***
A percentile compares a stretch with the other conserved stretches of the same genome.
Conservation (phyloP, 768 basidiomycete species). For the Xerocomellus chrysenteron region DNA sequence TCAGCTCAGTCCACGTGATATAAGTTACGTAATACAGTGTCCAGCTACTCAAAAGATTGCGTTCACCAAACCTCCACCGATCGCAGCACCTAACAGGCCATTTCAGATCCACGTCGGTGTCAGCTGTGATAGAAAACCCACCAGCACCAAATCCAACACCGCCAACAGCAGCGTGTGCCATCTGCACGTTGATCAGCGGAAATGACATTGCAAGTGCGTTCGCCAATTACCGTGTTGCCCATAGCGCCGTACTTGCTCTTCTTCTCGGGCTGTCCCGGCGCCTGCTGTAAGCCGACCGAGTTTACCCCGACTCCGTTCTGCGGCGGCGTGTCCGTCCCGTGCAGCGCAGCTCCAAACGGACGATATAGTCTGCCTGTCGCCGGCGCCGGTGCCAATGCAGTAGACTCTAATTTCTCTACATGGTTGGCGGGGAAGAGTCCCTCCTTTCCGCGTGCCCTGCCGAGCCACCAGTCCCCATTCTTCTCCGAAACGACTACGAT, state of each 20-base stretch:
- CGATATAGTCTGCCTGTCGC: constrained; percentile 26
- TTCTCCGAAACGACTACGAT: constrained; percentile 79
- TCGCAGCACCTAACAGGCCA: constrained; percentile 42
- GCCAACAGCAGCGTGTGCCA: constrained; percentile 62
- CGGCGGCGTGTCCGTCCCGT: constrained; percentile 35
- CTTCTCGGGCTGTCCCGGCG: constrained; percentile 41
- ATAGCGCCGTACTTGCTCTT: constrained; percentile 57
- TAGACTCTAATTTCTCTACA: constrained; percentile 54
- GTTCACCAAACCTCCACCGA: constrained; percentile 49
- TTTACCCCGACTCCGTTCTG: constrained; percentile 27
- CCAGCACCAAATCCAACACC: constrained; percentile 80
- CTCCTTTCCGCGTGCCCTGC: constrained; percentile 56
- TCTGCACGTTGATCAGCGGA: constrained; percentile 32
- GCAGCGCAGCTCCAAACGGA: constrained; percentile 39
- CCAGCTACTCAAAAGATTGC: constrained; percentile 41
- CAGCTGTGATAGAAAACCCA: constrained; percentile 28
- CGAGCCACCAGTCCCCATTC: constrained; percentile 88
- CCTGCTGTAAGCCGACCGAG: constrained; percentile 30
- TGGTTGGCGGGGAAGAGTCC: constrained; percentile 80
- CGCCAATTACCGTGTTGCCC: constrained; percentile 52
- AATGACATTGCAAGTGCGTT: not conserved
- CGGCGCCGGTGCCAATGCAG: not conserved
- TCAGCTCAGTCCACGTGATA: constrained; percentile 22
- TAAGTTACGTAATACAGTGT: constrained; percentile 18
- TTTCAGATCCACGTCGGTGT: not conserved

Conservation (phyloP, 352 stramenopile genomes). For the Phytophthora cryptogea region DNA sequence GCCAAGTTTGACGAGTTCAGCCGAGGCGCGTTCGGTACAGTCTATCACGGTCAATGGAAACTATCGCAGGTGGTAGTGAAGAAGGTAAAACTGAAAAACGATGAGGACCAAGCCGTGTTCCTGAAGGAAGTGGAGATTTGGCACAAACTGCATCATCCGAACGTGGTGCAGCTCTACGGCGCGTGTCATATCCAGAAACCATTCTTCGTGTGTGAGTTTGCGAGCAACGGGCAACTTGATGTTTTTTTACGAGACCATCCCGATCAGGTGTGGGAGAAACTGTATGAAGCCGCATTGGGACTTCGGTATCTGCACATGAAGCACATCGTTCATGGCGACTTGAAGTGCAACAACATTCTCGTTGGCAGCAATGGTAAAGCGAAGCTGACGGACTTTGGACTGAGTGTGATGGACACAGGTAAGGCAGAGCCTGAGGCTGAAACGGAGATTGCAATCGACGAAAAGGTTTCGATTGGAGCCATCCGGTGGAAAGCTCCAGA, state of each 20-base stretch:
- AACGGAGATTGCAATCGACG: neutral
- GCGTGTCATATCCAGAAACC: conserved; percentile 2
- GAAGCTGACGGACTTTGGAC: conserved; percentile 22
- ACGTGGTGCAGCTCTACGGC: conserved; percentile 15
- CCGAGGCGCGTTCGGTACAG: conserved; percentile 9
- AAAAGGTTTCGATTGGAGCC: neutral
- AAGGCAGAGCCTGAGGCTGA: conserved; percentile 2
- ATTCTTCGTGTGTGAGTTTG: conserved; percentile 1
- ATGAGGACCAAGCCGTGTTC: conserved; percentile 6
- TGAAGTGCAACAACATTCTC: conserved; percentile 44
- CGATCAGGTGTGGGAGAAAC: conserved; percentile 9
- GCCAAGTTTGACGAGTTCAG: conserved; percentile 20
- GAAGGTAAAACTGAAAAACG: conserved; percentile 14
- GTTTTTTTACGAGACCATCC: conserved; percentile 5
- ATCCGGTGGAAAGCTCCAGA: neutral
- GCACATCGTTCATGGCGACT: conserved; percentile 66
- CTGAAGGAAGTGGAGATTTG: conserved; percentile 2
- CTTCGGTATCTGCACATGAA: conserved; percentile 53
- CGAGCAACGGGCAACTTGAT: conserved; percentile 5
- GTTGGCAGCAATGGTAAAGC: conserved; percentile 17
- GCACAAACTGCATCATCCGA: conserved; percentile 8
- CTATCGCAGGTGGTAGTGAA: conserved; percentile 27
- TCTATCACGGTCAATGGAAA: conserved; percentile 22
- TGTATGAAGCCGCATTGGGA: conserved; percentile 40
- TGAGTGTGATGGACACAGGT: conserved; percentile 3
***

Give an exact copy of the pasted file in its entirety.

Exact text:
A percentile compares a stretch with the other conserved stretches of the same genome.
Conservation (phyloP, 768 basidiomycete species). For the Xerocomellus chrysenteron region DNA sequence TCAGCTCAGTCCACGTGATATAAGTTACGTAATACAGTGTCCAGCTACTCAAAAGATTGCGTTCACCAAACCTCCACCGATCGCAGCACCTAACAGGCCATTTCAGATCCACGTCGGTGTCAGCTGTGATAGAAAACCCACCAGCACCAAATCCAACACCGCCAACAGCAGCGTGTGCCATCTGCACGTTGATCAGCGGAAATGACATTGCAAGTGCGTTCGCCAATTACCGTGTTGCCCATAGCGCCGTACTTGCTCTTCTTCTCGGGCTGTCCCGGCGCCTGCTGTAAGCCGACCGAGTTTACCCCGACTCCGTTCTGCGGCGGCGTGTCCGTCCCGTGCAGCGCAGCTCCAAACGGACGATATAGTCTGCCTGTCGCCGGCGCCGGTGCCAATGCAGTAGACTCTAATTTCTCTACATGGTTGGCGGGGAAGAGTCCCTCCTTTCCGCGTGCCCTGCCGAGCCACCAGTCCCCATTCTTCTCCGAAACGACTACGAT, state of each 20-base stretch:
- CGATATAGTCTGCCTGTCGC: constrained; percentile 26
- TTCTCCGAAACGACTACGAT: constrained; percentile 79
- TCGCAGCACCTAACAGGCCA: constrained; percentile 42
- GCCAACAGCAGCGTGTGCCA: constrained; percentile 62
- CGGCGGCGTGTCCGTCCCGT: constrained; percentile 35
- CTTCTCGGGCTGTCCCGGCG: constrained; percentile 41
- ATAGCGCCGTACTTGCTCTT: constrained; percentile 57
- TAGACTCTAATTTCTCTACA: constrained; percentile 54
- GTTCACCAAACCTCCACCGA: constrained; percentile 49
- TTTACCCCGACTCCGTTCTG: constrained; percentile 27
- CCAGCACCAAATCCAACACC: constrained; percentile 80
- CTCCTTTCCGCGTGCCCTGC: constrained; percentile 56
- TCTGCACGTTGATCAGCGGA: constrained; percentile 32
- GCAGCGCAGCTCCAAACGGA: constrained; percentile 39
- CCAGCTACTCAAAAGATTGC: constrained; percentile 41
- CAGCTGTGATAGAAAACCCA: constrained; percentile 28
- CGAGCCACCAGTCCCCATTC: constrained; percentile 88
- CCTGCTGTAAGCCGACCGAG: constrained; percentile 30
- TGGTTGGCGGGGAAGAGTCC: constrained; percentile 80
- CGCCAATTACCGTGTTGCCC: constrained; percentile 52
- AATGACATTGCAAGTGCGTT: not conserved
- CGGCGCCGGTGCCAATGCAG: not conserved
- TCAGCTCAGTCCACGTGATA: constrained; percentile 22
- TAAGTTACGTAATACAGTGT: constrained; percentile 18
- TTTCAGATCCACGTCGGTGT: not conserved

Conservation (phyloP, 352 stramenopile genomes). For the Phytophthora cryptogea region DNA sequence GCCAAGTTTGACGAGTTCAGCCGAGGCGCGTTCGGTACAGTCTATCACGGTCAATGGAAACTATCGCAGGTGGTAGTGAAGAAGGTAAAACTGAAAAACGATGAGGACCAAGCCGTGTTCCTGAAGGAAGTGGAGATTTGGCACAAACTGCATCATCCGAACGTGGTGCAGCTCTACGGCGCGTGTCATATCCAGAAACCATTCTTCGTGTGTGAGTTTGCGAGCAACGGGCAACTTGATGTTTTTTTACGAGACCATCCCGATCAGGTGTGGGAGAAACTGTATGAAGCCGCATTGGGACTTCGGTATCTGCACATGAAGCACATCGTTCATGGCGACTTGAAGTGCAACAACATTCTCGTTGGCAGCAATGGTAAAGCGAAGCTGACGGACTTTGGACTGAGTGTGATGGACACAGGTAAGGCAGAGCCTGAGGCTGAAACGGAGATTGCAATCGACGAAAAGGTTTCGATTGGAGCCATCCGGTGGAAAGCTCCAGA, state of each 20-base stretch:
- AACGGAGATTGCAATCGACG: neutral
- GCGTGTCATATCCAGAAACC: conserved; percentile 2
- GAAGCTGACGGACTTTGGAC: conserved; percentile 22
- ACGTGGTGCAGCTCTACGGC: conserved; percentile 15
- CCGAGGCGCGTTCGGTACAG: conserved; percentile 9
- AAAAGGTTTCGATTGGAGCC: neutral
- AAGGCAGAGCCTGAGGCTGA: conserved; percentile 2
- ATTCTTCGTGTGTGAGTTTG: conserved; percentile 1
- ATGAGGACCAAGCCGTGTTC: conserved; percentile 6
- TGAAGTGCAACAACATTCTC: conserved; percentile 44
- CGATCAGGTGTGGGAGAAAC: conserved; percentile 9
- GCCAAGTTTGACGAGTTCAG: conserved; percentile 20
- GAAGGTAAAACTGAAAAACG: conserved; percentile 14
- GTTTTTTTACGAGACCATCC: conserved; percentile 5
- ATCCGGTGGAAAGCTCCAGA: neutral
- GCACATCGTTCATGGCGACT: conserved; percentile 66
- CTGAAGGAAGTGGAGATTTG: conserved; percentile 2
- CTTCGGTATCTGCACATGAA: conserved; percentile 53
- CGAGCAACGGGCAACTTGAT: conserved; percentile 5
- GTTGGCAGCAATGGTAAAGC: conserved; percentile 17
- GCACAAACTGCATCATCCGA: conserved; percentile 8
- CTATCGCAGGTGGTAGTGAA: conserved; percentile 27
- TCTATCACGGTCAATGGAAA: conserved; percentile 22
- TGTATGAAGCCGCATTGGGA: conserved; percentile 40
- TGAGTGTGATGGACACAGGT: conserved; percentile 3